It seems that pretty much everyone has an opinion about U.S politics nowadays. Few bands, however, were as outspoken about theirs at Governors Ball last weekend than VANT, the British punks who started off Saturday – and their first show in the states – with a bombshell comment about Trump that got a lot of attention. “So, I know it’s our first U.S. show and I don’t want to divide our audience or anything, but fuck Donald Trump, seriously,” said frontman Mattie Vant before they dug into their hard-rocking set. “I just think it’s been too long since an assassination, is all I’m saying.” Given the audacity of his remarks (and the possible ambiguousness of his dark humor), we couldn’t wait to talk to VANT after the show and learn more about the heated views that came out onstage.
“The whole thing with you guys,” explained Mattie, “is that freedom of speech is what this country was built on. So although I’m not from here, I think I’ve got a right to have my own opinion about the U.S., just as you guys have a right to have an opinion about the U.K. or anywhere else in the world. For me, it’s important for people to understand both sides of the argument, and I think when it’s our show and our set, I can express the views that I believe in. Obviously, the assassination’s kind of a tongue-in-cheek thing, really. I’m not one to advocate violence or anything like that, but I just think that, you know, something needs to give. Because, like every month or so, you’re just reminded by his sheer ability to put the world in jeopardy, especially with things like pulling out of the Paris Agreement. And obviously, before that, the Muslim ban and everything else. I think it’s good that everyone out here seems to be opposing him so strongly. And I think we just want to let people know that we’ve got your back. Even with every single person I’ve met in all of Europe that sides with Trump, I think the rest of the world is very much with the 50% that didn’t vote for him.”
VANT, who have woven environmental issues and other current events into the fibers of their music, just so happened to enter the country at an objectively disappointing time in history. “We found out about it literally as we got into customs,” they recalled. “When we were getting into customs, there was a TV with CNN on it, and it said Trump was pulling out of the Paris Climate Agreement. I kind of knew it was inevitable when it was first talked about,” said Mattie, “but I think the thing that really worries me about it is that you guys are one of the leading causes of global warming and damage. With everything that Obama put into place, and the perceptions of more celebrities like Leonardo DiCaprio trying to make a stance against it, it really felt like there was a global movement of people gravitating towards that. And I think that it’s just really narrow-minded that Trump is obviously putting the interests of big business and fossil fuel companies first, because it’s an instant way to get money – I think that’s the bottom line. The future is in renewable energy. I just think it means we’ve been set back probably another ten years now. Unless you guys manage to oppose him like you have with every other thing he’s tried to sanction,” Mattie urged with a tone of encouragement. “So I think it’s just really important that everyone stands up against it now. The rest of the world is still in that agreement and we’ll still put pressure on him to change his mind, so as long as you guys do what you’ve done in the past, I think we’ll be alright.”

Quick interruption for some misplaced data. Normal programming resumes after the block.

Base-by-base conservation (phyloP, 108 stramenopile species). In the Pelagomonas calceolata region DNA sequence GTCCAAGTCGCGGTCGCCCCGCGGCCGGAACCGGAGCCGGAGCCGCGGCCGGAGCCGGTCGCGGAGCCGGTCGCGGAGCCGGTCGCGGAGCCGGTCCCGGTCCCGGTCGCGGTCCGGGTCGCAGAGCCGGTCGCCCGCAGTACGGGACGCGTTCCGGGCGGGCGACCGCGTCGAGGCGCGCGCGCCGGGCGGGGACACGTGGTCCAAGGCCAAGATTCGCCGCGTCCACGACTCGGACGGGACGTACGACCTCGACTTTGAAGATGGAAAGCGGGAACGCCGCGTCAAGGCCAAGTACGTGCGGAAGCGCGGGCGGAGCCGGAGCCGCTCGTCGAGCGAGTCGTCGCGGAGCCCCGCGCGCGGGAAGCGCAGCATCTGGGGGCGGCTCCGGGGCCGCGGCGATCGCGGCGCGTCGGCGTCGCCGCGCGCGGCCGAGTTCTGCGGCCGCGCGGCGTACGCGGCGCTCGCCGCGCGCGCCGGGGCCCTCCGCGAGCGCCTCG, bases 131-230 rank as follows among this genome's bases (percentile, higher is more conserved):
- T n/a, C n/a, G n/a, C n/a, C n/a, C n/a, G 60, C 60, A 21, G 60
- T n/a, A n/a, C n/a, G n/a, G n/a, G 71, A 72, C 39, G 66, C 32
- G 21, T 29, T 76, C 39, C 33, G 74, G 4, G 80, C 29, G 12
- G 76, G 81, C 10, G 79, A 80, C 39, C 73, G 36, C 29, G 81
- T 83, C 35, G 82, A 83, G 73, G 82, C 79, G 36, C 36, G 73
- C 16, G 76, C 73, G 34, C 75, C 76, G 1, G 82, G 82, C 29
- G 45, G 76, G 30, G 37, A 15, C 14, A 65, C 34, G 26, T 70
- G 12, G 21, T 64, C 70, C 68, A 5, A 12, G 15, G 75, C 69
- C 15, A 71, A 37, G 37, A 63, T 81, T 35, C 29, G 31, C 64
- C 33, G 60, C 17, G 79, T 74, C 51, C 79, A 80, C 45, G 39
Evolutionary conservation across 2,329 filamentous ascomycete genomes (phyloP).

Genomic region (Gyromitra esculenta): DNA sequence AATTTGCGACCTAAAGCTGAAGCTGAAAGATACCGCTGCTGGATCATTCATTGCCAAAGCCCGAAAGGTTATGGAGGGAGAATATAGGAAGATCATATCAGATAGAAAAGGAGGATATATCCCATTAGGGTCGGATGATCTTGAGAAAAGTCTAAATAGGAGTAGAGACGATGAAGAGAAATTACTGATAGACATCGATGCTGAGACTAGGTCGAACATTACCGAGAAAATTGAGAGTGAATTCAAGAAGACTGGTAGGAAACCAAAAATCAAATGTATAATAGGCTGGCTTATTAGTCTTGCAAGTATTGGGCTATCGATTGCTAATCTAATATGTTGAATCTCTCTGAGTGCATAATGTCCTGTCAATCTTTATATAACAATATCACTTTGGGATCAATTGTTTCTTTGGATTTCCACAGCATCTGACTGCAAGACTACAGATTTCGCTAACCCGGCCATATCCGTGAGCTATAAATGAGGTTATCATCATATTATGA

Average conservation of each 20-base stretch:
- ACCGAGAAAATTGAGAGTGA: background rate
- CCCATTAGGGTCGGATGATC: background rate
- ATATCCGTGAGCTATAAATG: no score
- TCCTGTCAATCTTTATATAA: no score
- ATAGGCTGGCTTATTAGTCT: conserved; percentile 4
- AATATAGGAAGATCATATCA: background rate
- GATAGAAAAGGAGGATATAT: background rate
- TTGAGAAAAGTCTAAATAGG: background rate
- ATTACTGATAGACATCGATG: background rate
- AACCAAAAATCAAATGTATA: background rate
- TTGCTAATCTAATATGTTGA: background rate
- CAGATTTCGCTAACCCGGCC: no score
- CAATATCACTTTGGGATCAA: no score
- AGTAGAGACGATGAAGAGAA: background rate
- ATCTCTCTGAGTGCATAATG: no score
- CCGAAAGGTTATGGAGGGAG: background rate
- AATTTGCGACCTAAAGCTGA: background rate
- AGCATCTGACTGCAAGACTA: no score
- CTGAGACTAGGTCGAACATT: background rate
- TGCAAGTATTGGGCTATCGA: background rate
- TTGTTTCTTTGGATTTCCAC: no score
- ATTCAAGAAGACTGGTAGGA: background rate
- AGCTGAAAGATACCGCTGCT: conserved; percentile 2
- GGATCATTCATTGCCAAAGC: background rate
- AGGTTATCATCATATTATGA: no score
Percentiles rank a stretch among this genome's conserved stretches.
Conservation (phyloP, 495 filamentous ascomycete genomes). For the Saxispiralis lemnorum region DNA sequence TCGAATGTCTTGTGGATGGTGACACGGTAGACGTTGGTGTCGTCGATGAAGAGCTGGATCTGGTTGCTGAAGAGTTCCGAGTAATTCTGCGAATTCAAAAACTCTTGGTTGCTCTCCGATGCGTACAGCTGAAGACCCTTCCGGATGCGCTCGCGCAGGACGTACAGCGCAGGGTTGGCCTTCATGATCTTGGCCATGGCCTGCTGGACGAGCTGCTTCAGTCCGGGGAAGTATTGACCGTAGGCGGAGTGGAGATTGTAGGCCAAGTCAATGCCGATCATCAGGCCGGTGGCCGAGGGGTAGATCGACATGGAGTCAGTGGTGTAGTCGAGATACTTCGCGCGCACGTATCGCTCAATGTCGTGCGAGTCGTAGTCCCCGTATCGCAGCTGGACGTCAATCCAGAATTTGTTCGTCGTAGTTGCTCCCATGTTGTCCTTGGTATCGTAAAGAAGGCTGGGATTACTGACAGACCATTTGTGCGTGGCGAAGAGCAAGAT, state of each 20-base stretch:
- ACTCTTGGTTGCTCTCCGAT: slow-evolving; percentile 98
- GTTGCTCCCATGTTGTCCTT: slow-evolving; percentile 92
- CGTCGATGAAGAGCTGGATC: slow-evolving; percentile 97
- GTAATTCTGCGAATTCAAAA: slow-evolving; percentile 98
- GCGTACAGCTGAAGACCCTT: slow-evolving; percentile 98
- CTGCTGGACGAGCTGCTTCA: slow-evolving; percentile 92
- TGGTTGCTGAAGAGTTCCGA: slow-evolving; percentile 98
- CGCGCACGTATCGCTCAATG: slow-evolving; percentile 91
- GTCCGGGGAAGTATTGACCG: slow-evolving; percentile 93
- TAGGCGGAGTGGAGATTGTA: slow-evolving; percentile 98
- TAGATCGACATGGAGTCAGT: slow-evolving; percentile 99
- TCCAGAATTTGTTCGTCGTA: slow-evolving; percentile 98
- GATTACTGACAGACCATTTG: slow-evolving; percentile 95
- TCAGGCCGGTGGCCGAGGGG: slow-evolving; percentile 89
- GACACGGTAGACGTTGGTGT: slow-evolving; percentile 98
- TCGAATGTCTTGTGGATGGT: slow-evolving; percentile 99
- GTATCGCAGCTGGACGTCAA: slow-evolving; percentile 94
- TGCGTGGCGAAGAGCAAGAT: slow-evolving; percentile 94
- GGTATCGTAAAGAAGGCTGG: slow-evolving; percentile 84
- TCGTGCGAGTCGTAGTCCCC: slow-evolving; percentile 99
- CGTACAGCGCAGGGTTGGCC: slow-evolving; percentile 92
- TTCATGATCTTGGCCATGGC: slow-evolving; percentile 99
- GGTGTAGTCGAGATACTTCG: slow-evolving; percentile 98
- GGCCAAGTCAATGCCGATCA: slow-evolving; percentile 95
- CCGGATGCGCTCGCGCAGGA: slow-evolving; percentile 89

Though VANT’s acerbic comments may have surprised a few Gov Ball attendees, it’s unlikely they shocked any fans of their own. The London-based punks often find creative ways to get their point across onstage. “Obviously we were using high-end equipment today, but most of the time, we have our amps painted with messages. We constantly try to interact with people and challenge people’s opinions, but also, as a separate forum, have a respect for the other side of the opinion. Because if you don’t at least try to have an open dialogue and a conversation, you’re not going to change anything. You’re just shouting into a vacuum,” Mattie told us. “We all believe in the same things and we all kind of want to make a difference in some way, even if that’s just challenging a conversation – opening up music to be a platform for change again. I think, particularly with rock music, because it’s been lagging, you have to look through a lot of grime to see anything worthwhile being said. For us, because rock music comes naturally to us, we wanted to use that platform in the traditional way that is has been since the 60s and the war. And I think we just all want to be part of the same journey.”
Article: Olivia Isenhart